Generic Types

Adding abstract (polymorphic) types using generics

Generics (sometimes referred to as polymorphic types) are a way of abstracting a type away.

Imagine writing the following identity function which returns whatever value was passed.

1
2
3
function identity(value) {
  return value;
}

We would have a lot of trouble trying to write specific types for this function since it could be anything.

1
2
3
function identity(value: string): string {
  return value;
}

Instead we can create a generic (or polymorphic type) in our function and use it in place of other types.

1
2
3
function identity<T>(value: T): T {
  return value;
}

Generics can be used within functions, function types, classes, type aliases, and interfaces.

Warning: Flow does not infer generic types. If you want something to have a generic type, annotate it. Otherwise, Flow may infer a type that is less polymorphic than you expect.

In the following example, we forget to properly annotate identity with a generic type, so we run into trouble when we try to assign it to func. On the other hand, genericIdentity is properly typed, and we are able to use it as expected.

1
2
3
4
5
6
7
8
9
10
11
12
13
14
15
16
17
// @flow

type IdentityWrapper = {
  func<T>(T): T
}

function identity(value) {
  return value;
}

function genericIdentity<T>(value: T): T {
  return value;
}

// $ExpectError
const bad: IdentityWrapper = { func: identity }; // Error!
const good: IdentityWrapper = { func: genericIdentity }; // Works!
Cannot assign object literal to `bad` because `T` [1] is incompatible with `T` [2] in the return value of property `func`.

Syntax of generics

There are a number of different places where generic types appear in syntax.

Functions with generics

Functions can create generics by adding the type parameter list <T> before the function parameter list.

You can use generics in the same places you’d add any other type in a function (parameter or return types).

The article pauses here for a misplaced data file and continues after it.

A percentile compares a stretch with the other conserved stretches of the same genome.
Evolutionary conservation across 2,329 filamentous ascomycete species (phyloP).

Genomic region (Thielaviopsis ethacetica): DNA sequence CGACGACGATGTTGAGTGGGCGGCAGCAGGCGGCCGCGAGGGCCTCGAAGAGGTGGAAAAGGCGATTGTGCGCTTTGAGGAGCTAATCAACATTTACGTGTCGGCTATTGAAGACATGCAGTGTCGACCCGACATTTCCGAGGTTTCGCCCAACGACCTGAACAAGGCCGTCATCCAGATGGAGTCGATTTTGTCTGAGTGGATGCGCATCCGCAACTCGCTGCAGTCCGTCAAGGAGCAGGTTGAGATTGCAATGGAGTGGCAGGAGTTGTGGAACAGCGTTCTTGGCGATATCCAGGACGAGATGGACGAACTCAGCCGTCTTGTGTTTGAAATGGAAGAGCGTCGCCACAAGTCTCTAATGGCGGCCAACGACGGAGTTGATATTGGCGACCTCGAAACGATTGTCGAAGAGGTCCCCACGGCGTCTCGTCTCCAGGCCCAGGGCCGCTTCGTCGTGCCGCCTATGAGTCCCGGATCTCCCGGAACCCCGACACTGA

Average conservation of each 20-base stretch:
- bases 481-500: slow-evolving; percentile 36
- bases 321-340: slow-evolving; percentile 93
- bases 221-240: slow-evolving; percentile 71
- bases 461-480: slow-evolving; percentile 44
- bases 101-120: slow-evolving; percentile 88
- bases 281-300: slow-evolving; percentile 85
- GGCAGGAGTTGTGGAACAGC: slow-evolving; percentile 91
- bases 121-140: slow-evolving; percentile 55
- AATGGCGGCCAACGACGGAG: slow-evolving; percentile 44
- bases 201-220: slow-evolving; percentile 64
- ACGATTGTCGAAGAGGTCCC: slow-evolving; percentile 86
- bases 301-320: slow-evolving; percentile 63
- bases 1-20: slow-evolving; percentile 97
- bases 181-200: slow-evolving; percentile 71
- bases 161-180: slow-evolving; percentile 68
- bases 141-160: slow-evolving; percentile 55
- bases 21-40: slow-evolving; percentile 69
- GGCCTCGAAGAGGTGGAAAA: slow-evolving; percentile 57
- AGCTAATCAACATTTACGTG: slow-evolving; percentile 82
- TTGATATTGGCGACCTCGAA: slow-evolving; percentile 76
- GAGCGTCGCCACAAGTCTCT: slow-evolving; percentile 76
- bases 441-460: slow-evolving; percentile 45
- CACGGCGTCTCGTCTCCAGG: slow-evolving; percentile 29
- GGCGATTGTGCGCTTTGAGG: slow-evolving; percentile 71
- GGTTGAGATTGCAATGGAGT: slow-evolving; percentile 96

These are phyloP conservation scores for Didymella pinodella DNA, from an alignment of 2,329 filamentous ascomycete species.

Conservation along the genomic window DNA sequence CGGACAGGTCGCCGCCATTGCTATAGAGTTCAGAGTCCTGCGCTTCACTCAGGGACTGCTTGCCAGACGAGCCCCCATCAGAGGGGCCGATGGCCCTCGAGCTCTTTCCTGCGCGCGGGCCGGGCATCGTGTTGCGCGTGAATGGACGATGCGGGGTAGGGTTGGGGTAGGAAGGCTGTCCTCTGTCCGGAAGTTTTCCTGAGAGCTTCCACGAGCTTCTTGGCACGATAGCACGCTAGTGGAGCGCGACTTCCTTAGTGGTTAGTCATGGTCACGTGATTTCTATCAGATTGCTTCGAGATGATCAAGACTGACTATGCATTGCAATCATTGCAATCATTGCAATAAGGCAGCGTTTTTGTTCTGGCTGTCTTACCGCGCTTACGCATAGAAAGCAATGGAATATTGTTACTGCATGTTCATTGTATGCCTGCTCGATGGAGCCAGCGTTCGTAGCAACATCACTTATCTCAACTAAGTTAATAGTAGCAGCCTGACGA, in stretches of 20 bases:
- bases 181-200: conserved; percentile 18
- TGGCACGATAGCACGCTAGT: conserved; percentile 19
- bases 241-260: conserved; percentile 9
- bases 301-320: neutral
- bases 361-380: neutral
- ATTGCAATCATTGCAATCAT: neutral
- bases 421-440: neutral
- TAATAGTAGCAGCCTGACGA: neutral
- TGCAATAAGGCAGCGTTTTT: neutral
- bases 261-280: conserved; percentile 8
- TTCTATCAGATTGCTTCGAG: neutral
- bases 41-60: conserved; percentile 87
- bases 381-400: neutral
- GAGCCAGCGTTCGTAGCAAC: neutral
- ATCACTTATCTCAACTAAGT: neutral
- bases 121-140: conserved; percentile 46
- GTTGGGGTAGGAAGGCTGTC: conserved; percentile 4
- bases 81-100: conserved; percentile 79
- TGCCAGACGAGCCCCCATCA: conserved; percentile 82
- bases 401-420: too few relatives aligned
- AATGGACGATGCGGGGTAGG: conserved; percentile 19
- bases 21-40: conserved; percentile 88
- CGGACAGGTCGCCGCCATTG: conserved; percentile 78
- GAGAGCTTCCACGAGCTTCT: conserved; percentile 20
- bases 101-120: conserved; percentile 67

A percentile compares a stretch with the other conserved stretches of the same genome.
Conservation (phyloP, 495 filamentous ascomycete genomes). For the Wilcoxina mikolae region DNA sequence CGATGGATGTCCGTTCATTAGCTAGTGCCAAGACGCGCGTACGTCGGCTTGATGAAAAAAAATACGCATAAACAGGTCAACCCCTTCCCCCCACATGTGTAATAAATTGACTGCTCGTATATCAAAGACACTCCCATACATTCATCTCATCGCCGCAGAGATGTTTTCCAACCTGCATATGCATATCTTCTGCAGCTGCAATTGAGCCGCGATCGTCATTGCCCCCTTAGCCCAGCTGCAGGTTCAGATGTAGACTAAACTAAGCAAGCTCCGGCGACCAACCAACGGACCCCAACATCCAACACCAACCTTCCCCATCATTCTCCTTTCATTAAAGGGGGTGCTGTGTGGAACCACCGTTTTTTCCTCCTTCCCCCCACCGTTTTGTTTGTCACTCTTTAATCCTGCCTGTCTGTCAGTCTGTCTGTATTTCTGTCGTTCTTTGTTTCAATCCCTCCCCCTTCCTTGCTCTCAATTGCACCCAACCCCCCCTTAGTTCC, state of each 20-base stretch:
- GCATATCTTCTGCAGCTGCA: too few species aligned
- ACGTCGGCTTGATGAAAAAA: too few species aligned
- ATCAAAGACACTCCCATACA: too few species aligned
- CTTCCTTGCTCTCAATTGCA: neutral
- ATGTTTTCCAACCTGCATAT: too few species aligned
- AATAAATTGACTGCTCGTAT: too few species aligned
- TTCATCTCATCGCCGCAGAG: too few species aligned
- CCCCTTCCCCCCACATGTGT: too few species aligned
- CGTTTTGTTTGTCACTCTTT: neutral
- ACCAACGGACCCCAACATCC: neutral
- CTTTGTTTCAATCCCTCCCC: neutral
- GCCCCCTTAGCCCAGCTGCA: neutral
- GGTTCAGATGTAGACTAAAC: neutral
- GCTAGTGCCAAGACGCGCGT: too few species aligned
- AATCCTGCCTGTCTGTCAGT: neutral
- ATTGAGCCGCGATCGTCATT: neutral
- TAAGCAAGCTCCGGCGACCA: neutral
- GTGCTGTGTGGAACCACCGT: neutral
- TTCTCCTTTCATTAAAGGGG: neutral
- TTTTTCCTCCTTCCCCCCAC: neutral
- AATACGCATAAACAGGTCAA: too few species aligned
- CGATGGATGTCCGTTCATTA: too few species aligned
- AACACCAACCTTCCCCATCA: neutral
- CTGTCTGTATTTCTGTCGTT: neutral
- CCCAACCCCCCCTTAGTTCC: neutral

1
2
3
4
5
6
7
function method<T>(param: T): T {
  // ...
}

function<T>(param: T): T {
  // ...
}
Function types with generics

Function types can create generics in the same way as normal functions, by adding the type parameter list <T> before the function type parameter list.

You can use generics in the same places you’d add any other type in a function type (parameter or return types).

1
<T>(param: T) => T

Which then gets used as its own type.

1
2
3
function method(func: <T>(param: T) => T) {
  // ...
}
Classes with generics

Classes can create generics by placing the type parameter list before the body of the class.

1
2
3
class Item<T> {
  // ...
}

You can use generics in the same places you’d add any other type in a class (property types and method parameter/return types).

1
2
3
4
5
6
7
8
9
10
11
class Item<T> {
  prop: T;

  constructor(param: T) {
    this.prop = param;
  }

  method(): T {
    return this.prop;
  }
}
Type aliases with generics
1
2
3
4
type Item<T> = {
  foo: T,
  bar: T,
};
Interfaces with generics
1
2
3
4
interface Item<T> {
  foo: T,
  bar: T,
}
Supplying Type Arguments to Callables

You can give callable entities type arguments for their generics directly in the call:

1
2
3
4
5
6
7
//@flow
function doSomething<T>(param: T): T {
  // ...
  return param;
}

doSomething<number>(3);

You can also give generic classes type arguments directly in the new expression:

1
2
3
//@flow
class GenericClass<T> {}
const c = new GenericClass<number>();

If you only want to specify some of the type arguments, you can use _ to let flow infer a type for you:

1
2
3
//@flow
class GenericClass<T, U, V>{}
const c = new GenericClass<_, number, _>()

Warning: For performance purposes, we always recommend you annotate with concrete arguments when you can. _ is not unsafe, but it is slower than explicitly specifying the type arguments.

Behavior of generics

Generics act like variables